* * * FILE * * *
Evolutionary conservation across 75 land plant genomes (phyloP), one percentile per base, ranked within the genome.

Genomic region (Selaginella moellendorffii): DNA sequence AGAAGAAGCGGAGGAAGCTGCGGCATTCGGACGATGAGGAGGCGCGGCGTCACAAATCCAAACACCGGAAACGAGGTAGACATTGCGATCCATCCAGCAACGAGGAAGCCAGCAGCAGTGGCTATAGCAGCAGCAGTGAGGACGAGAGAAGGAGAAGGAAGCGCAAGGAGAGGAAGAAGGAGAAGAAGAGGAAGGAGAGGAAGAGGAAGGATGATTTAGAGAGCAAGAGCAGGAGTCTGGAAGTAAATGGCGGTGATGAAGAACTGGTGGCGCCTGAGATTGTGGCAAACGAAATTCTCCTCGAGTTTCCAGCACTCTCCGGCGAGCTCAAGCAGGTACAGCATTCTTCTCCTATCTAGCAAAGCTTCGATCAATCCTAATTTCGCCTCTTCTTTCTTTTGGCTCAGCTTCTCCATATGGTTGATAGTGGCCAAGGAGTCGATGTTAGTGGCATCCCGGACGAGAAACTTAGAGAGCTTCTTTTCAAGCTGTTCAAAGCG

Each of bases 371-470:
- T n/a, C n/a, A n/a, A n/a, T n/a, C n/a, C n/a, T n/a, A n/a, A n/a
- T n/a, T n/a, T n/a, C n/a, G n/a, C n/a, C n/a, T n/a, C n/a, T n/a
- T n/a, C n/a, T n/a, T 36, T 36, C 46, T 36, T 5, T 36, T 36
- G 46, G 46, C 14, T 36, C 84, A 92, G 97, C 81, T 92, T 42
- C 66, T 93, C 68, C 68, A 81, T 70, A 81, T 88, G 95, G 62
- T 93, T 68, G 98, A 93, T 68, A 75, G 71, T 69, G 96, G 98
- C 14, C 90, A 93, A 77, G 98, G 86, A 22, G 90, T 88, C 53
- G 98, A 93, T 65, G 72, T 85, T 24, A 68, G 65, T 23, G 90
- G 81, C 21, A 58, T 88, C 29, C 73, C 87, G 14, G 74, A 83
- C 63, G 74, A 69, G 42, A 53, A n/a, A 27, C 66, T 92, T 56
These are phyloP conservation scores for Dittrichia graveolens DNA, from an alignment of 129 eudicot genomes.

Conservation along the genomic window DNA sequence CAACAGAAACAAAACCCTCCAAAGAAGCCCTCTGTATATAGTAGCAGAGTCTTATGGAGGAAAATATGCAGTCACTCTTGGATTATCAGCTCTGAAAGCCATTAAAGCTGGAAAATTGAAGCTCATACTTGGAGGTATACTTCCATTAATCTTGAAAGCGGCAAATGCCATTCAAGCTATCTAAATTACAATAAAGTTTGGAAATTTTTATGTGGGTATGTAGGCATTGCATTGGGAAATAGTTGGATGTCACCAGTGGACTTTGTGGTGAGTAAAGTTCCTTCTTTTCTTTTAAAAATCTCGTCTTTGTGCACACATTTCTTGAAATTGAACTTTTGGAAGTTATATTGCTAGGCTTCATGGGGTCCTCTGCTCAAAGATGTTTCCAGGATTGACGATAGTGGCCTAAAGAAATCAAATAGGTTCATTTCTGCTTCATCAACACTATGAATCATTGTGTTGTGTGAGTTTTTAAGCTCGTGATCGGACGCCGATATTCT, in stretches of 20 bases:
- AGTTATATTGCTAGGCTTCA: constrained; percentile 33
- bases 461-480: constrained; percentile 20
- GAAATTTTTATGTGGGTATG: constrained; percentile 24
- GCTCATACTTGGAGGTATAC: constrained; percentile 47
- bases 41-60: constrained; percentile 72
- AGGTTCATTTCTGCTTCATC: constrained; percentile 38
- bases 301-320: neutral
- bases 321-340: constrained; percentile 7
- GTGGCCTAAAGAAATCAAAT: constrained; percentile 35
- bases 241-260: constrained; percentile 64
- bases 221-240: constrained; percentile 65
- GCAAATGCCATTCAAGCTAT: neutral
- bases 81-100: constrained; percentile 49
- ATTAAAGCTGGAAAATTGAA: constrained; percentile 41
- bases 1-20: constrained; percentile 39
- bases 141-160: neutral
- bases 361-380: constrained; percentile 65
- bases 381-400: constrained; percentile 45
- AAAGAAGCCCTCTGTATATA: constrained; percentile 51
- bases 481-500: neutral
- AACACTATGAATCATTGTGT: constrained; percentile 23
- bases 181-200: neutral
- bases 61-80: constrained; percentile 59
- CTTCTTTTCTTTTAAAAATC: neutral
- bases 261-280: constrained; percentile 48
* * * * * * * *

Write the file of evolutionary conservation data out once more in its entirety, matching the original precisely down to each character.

Evolutionary conservation across 75 land plant genomes (phyloP), one percentile per base, ranked within the genome.

Genomic region (Selaginella moellendorffii): DNA sequence AGAAGAAGCGGAGGAAGCTGCGGCATTCGGACGATGAGGAGGCGCGGCGTCACAAATCCAAACACCGGAAACGAGGTAGACATTGCGATCCATCCAGCAACGAGGAAGCCAGCAGCAGTGGCTATAGCAGCAGCAGTGAGGACGAGAGAAGGAGAAGGAAGCGCAAGGAGAGGAAGAAGGAGAAGAAGAGGAAGGAGAGGAAGAGGAAGGATGATTTAGAGAGCAAGAGCAGGAGTCTGGAAGTAAATGGCGGTGATGAAGAACTGGTGGCGCCTGAGATTGTGGCAAACGAAATTCTCCTCGAGTTTCCAGCACTCTCCGGCGAGCTCAAGCAGGTACAGCATTCTTCTCCTATCTAGCAAAGCTTCGATCAATCCTAATTTCGCCTCTTCTTTCTTTTGGCTCAGCTTCTCCATATGGTTGATAGTGGCCAAGGAGTCGATGTTAGTGGCATCCCGGACGAGAAACTTAGAGAGCTTCTTTTCAAGCTGTTCAAAGCG

Each of bases 371-470:
- T n/a, C n/a, A n/a, A n/a, T n/a, C n/a, C n/a, T n/a, A n/a, A n/a
- T n/a, T n/a, T n/a, C n/a, G n/a, C n/a, C n/a, T n/a, C n/a, T n/a
- T n/a, C n/a, T n/a, T 36, T 36, C 46, T 36, T 5, T 36, T 36
- G 46, G 46, C 14, T 36, C 84, A 92, G 97, C 81, T 92, T 42
- C 66, T 93, C 68, C 68, A 81, T 70, A 81, T 88, G 95, G 62
- T 93, T 68, G 98, A 93, T 68, A 75, G 71, T 69, G 96, G 98
- C 14, C 90, A 93, A 77, G 98, G 86, A 22, G 90, T 88, C 53
- G 98, A 93, T 65, G 72, T 85, T 24, A 68, G 65, T 23, G 90
- G 81, C 21, A 58, T 88, C 29, C 73, C 87, G 14, G 74, A 83
- C 63, G 74, A 69, G 42, A 53, A n/a, A 27, C 66, T 92, T 56
These are phyloP conservation scores for Dittrichia graveolens DNA, from an alignment of 129 eudicot genomes.

Conservation along the genomic window DNA sequence CAACAGAAACAAAACCCTCCAAAGAAGCCCTCTGTATATAGTAGCAGAGTCTTATGGAGGAAAATATGCAGTCACTCTTGGATTATCAGCTCTGAAAGCCATTAAAGCTGGAAAATTGAAGCTCATACTTGGAGGTATACTTCCATTAATCTTGAAAGCGGCAAATGCCATTCAAGCTATCTAAATTACAATAAAGTTTGGAAATTTTTATGTGGGTATGTAGGCATTGCATTGGGAAATAGTTGGATGTCACCAGTGGACTTTGTGGTGAGTAAAGTTCCTTCTTTTCTTTTAAAAATCTCGTCTTTGTGCACACATTTCTTGAAATTGAACTTTTGGAAGTTATATTGCTAGGCTTCATGGGGTCCTCTGCTCAAAGATGTTTCCAGGATTGACGATAGTGGCCTAAAGAAATCAAATAGGTTCATTTCTGCTTCATCAACACTATGAATCATTGTGTTGTGTGAGTTTTTAAGCTCGTGATCGGACGCCGATATTCT, in stretches of 20 bases:
- AGTTATATTGCTAGGCTTCA: constrained; percentile 33
- bases 461-480: constrained; percentile 20
- GAAATTTTTATGTGGGTATG: constrained; percentile 24
- GCTCATACTTGGAGGTATAC: constrained; percentile 47
- bases 41-60: constrained; percentile 72
- AGGTTCATTTCTGCTTCATC: constrained; percentile 38
- bases 301-320: neutral
- bases 321-340: constrained; percentile 7
- GTGGCCTAAAGAAATCAAAT: constrained; percentile 35
- bases 241-260: constrained; percentile 64
- bases 221-240: constrained; percentile 65
- GCAAATGCCATTCAAGCTAT: neutral
- bases 81-100: constrained; percentile 49
- ATTAAAGCTGGAAAATTGAA: constrained; percentile 41
- bases 1-20: constrained; percentile 39
- bases 141-160: neutral
- bases 361-380: constrained; percentile 65
- bases 381-400: constrained; percentile 45
- AAAGAAGCCCTCTGTATATA: constrained; percentile 51
- bases 481-500: neutral
- AACACTATGAATCATTGTGT: constrained; percentile 23
- bases 181-200: neutral
- bases 61-80: constrained; percentile 59
- CTTCTTTTCTTTTAAAAATC: neutral
- bases 261-280: constrained; percentile 48